VAST Data is looking at using penta-level cell (PLC) flash in its all-flash storage systems, with a 25 per cent increase in NAND die capacity over its existing QLC flash, so its cost per GB of capacity can go down.
The company’s Universal Storage pitch includes the idea that its all-QLC (4bits/cell) flash design, combined with deduplication, effectively matches disk drive storage cost but delivers all-flash array speed. As PLC flash has 5 bits per cell, a quarter more than QLC, NAND die capacity increases by that amount while manufacturing cost doesn’t increase much at all
VAST partnered with Intel to use its Optane 3D XPoint drives for metadata storage and SSDs for data. We thought VAST had a fairly close relationship with Rob Crooke’s non-volatile memory business unit inside Intel. When that unit was sold to SK hynix, with Rob Crooke running the resulting Solidigm business for SK hynix, we remembered Intel had been bullish about PLC and asked Solidigm about its PLC thinking.
Greg Matson, VP for strategic planning and marketing, told us PLC development at Solidigm “is going really well. In fact, we’re already demonstrating silicon in the labs, and are working on the best intercept for PLC SSDs and the enterprise side. … We have strong customer interest in that.”
Asked if companies like VAST were interested, he said “You can imagine that companies like that are extremely interested.”
We then asked VAST co-founder and CMO Jeff Denworth about this and he told B&F “Yes, we’re well aligned with Solidigm [and] we are talking with them about PLC.”
Matson said “I can tell you that we’re very bullish on the technology, and do not see any deviation from our ability to deliver the kind of industry standard JEDEC, standard daily [use] type specs that deviate at all from TLC or QLC.”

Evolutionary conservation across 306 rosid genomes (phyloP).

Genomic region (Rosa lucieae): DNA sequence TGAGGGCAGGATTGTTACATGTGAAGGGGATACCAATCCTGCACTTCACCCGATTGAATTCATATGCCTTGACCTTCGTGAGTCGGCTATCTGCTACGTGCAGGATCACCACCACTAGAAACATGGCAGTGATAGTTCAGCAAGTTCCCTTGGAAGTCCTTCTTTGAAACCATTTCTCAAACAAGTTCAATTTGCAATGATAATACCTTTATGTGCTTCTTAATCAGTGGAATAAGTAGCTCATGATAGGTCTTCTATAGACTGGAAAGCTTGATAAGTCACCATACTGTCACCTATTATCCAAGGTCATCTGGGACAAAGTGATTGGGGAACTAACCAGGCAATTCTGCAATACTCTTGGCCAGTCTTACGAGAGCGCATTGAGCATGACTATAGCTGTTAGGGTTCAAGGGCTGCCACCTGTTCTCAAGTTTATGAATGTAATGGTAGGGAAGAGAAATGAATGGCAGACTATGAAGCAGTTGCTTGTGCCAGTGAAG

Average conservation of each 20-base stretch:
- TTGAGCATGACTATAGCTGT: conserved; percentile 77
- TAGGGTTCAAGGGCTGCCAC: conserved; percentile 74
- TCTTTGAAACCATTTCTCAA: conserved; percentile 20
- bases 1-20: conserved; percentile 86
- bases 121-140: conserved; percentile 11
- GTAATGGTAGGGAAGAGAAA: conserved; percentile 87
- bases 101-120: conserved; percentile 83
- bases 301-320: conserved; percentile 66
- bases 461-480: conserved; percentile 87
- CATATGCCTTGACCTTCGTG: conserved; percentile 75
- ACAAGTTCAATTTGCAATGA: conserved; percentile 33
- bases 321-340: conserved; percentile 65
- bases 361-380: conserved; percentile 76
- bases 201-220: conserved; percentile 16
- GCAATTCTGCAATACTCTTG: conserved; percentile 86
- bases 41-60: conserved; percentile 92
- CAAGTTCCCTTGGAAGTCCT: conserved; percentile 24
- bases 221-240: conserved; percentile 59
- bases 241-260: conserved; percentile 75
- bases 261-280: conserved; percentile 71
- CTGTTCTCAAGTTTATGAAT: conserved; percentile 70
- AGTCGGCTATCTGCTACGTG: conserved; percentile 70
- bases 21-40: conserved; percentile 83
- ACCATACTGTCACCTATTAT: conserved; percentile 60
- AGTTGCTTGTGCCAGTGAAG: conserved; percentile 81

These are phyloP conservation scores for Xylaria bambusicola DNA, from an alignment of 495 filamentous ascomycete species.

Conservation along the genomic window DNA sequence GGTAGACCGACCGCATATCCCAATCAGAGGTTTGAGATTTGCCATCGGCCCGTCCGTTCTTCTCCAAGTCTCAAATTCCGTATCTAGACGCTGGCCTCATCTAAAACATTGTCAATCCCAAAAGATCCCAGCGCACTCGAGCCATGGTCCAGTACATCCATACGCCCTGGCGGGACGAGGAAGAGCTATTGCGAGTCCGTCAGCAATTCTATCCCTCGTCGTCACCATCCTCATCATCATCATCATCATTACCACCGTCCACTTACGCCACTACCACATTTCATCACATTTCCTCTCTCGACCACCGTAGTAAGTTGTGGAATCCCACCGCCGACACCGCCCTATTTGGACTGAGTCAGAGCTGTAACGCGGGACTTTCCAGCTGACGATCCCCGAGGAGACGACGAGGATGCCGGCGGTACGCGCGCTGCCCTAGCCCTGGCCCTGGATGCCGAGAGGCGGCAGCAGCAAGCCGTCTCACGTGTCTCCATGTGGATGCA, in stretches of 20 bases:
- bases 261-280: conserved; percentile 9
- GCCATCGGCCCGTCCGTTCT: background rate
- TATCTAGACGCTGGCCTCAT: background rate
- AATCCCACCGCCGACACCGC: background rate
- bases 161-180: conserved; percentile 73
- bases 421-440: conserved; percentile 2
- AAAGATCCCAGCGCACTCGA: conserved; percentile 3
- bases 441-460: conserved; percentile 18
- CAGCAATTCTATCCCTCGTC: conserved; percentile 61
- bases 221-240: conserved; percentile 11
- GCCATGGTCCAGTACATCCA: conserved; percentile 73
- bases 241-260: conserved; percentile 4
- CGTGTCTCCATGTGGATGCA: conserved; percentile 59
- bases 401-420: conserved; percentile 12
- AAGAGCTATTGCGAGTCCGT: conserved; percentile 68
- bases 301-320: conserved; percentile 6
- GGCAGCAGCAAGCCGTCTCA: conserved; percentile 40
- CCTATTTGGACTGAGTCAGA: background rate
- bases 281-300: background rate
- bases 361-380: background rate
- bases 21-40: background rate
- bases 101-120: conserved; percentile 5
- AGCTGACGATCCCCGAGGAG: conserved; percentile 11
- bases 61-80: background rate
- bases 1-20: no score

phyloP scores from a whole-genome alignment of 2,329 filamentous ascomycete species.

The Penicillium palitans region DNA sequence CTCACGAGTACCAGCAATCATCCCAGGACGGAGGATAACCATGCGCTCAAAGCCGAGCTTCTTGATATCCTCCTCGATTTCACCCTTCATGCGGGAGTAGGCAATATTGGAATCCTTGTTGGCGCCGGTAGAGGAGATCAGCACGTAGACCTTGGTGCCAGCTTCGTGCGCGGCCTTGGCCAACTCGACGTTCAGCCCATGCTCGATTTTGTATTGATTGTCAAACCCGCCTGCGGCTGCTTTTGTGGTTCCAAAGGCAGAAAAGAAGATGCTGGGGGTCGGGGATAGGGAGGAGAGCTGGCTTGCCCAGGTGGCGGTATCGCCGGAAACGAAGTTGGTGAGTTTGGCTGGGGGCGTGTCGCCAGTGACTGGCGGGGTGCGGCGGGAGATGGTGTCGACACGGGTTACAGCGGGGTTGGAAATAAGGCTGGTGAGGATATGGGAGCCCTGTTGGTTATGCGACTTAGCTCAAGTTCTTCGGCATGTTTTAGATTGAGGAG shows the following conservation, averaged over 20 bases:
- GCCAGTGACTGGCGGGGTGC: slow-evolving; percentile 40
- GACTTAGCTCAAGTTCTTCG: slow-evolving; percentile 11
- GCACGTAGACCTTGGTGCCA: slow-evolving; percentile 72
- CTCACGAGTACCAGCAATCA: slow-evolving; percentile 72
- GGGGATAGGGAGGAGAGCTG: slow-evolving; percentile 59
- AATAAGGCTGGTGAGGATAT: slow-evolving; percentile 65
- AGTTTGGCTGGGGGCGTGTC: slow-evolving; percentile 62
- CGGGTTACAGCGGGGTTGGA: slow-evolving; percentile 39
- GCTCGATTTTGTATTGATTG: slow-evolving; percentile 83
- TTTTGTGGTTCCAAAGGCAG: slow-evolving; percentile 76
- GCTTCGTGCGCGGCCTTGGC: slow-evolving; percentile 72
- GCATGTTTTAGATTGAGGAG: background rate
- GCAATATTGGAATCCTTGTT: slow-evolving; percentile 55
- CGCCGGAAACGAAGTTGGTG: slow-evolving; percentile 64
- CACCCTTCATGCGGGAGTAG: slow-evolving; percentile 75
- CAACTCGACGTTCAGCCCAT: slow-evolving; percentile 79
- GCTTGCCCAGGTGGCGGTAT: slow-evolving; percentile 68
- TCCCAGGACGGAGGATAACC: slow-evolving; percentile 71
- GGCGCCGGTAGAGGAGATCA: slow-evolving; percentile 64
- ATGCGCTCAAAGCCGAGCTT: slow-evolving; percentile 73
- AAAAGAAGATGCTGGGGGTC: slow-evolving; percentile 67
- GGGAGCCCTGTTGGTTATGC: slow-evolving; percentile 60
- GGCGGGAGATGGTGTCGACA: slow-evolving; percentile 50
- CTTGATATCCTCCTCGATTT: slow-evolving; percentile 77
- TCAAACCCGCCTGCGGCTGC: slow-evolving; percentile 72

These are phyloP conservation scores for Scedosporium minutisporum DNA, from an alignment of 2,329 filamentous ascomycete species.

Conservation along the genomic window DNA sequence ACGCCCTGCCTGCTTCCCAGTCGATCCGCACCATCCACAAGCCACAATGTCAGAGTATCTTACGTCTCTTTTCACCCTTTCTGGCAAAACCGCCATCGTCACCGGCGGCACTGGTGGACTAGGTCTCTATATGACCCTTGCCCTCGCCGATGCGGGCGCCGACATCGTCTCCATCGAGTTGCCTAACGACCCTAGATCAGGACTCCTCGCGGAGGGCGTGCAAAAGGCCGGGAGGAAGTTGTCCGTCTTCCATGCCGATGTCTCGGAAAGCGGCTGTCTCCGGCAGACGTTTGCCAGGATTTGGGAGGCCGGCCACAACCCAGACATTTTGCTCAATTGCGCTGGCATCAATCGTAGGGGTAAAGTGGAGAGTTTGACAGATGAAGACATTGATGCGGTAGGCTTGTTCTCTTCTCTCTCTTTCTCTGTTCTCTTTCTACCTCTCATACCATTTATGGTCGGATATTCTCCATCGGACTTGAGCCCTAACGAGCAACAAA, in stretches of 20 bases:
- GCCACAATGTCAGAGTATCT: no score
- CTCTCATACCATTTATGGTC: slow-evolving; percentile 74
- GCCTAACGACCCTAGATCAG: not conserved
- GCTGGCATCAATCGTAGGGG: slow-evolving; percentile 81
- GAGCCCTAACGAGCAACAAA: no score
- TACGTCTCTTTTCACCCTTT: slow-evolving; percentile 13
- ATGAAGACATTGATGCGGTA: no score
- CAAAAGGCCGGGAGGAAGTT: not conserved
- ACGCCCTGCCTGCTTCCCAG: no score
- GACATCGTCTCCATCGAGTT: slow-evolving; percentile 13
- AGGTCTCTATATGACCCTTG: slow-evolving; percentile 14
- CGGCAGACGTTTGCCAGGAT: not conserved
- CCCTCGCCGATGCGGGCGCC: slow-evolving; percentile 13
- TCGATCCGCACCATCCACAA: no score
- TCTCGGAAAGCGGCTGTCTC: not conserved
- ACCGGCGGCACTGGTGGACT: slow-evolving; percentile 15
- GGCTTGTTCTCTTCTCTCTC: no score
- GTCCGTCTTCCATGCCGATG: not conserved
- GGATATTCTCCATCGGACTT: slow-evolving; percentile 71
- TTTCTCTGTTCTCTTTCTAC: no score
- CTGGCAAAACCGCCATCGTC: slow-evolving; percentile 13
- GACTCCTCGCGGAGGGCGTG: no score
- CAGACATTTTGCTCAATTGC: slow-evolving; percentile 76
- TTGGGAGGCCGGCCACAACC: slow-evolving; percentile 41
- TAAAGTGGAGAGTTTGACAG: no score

Howard Marks, VAST Data’s tech evangelist, said “If you remember when QLC was at the stage PLC is at now (vendors have prototypes, no external samples) the foundries were predicting 500 Write/Erase cycles for QLC, so that’s what we designed our system for. When the QLC actually came to market it was better than predicted (1,000 W/E cycles) which was good for us. Now I hear they’re predicting 2000ish cycles and that sounds pretty good.”
If Solidigm can produce PLC NAND dies that have acceptable speed and endurance characteristics like TLC and QLC NAND, then VAST Data could adopt it for Universal Storage arrays and so inch a step closer to its goal of replacing disk drive storage in filers and object storage.
The VAST Lightspeed NVMe enclosure currently comes with 675TB or 1,350TB of QLC flash. That could change with PLC flash to 843.75TB or 1,687.7TB for the same price, or a small incremental cost. VAST uses 15.36TB or 30.72TB Intel QLC drives and these could become, we speculate, Solidigm 19.2TB or 38.4TB PLC drives, applying a 25 per cent capacity uplift.
Were VAST to adopt PLC before Pure Storage uses it in its FlashBlade arrays then VAST could have a price/performance advantage in selling into the fast backup/restore market.
When might a VAST PLC flash box conceivably appear? We suggest in the fourth quarter of this year or first quarter of 2023.